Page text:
In the meantime, here is Nasr's essay: Religion and the Environmental Crisis. My comments will appear in brackets.


For the title of my lecture, "The Spiritual and Religious Dimensions of the Environmental Crisis," I have chosen both the words spiritual and religious. That was done on purpose, because the present usage of the word religion in many quarters often leaves out precisely the spiritual element. Those people who are looking for the inner dimension of religious experience and of religious truth are seeking for another word to supplement the word religion. It is tragic that this is so, but it is nevertheless a fact. The word spirituality in its current sense, and not the Latin term from which it derives, is a modern term. As far as my own research has shown, the term spirituality as it is used today began to be employed by French Catholic theologians in the mid-19th century and then crept into English. We do not find the use of this term as we now understand it earlier than the 19th century. Today it denotes for many people precisely those elements of religion which have been forgotten in the West and which therefore have come to e identified wrongly with spirituality as distinct from religion. From my point of view, which is always of course a traditional one, there is no spirituality without religion. There is no way of reaching the spirit without choosing a path which God has chosen for us, and that means religion (religio). Therefore, the reason I am using both words is not for the sake of expediency, but to emphasize that I mean to include a reality which encompasses both spirituality and religion, in the current understanding of these terms, although traditionally the term religion would suffice, since in its full sense it includes all that is understood by spirituality today.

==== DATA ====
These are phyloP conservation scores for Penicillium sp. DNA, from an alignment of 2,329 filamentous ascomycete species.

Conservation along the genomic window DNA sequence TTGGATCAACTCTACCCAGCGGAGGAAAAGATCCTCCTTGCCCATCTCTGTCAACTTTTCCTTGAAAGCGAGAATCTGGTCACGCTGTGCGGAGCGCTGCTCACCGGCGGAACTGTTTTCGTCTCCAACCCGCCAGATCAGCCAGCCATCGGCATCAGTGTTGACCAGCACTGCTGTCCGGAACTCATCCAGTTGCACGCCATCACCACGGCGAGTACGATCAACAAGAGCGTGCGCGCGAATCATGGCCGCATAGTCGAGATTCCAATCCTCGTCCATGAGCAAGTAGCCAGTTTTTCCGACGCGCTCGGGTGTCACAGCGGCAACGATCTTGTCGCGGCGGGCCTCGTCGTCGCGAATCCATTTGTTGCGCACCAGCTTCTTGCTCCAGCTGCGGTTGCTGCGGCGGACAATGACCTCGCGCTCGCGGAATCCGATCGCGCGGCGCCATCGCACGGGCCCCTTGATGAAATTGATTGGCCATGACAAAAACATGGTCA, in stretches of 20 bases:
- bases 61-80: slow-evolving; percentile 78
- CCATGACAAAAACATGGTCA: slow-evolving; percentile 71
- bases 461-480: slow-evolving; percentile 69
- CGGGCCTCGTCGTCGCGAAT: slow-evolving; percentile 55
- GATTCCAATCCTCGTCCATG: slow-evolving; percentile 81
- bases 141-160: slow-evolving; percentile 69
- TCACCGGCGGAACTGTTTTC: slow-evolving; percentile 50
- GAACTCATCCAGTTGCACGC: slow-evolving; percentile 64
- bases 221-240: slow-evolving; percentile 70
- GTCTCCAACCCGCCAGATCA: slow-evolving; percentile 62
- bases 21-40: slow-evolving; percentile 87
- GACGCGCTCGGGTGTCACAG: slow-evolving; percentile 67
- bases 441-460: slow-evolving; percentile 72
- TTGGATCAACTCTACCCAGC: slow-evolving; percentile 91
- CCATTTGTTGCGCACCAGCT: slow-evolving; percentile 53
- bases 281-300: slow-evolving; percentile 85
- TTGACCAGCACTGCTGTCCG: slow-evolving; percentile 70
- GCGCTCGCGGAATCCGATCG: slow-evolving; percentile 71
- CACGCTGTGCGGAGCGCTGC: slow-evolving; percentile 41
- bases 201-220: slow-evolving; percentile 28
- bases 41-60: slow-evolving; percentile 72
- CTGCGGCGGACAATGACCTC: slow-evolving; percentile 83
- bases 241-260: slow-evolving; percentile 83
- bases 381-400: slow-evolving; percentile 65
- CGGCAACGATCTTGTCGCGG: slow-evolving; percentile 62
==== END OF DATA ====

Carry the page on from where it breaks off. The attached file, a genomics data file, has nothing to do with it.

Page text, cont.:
It is important that we remember that all of us on the globe share in destroying our natural environment, although the reasons for this are different in different parts of the globe. In the modern world the environment is destroyed by following the dominating philosophy, while in what remains of the traditional world it is done in spite of the prevailing world view and most often as a result of external coercion as well as temptation, whether it be direct or indirect. I have repeated this truth in many places and have caused some people to become angry, but the fact is that the only action in which nearly everybody participates at the present moment of human history, from communist and socialist to capitalist, from Hindu and Muslim to Atheist, from Christian to Shinto, is in living and acting in such a way as to cause the destruction of the natural environment. This fact must seep fully into our consciousness while at the same time we remember the differences in motive and perspective among religious and secularized sectors of humanity. Obviously, for those for whom religion is still a reality, it is much easier to appeal to religion and the religious view of nature to discover the means through which a solution would be found for the crisis from which we all suffer.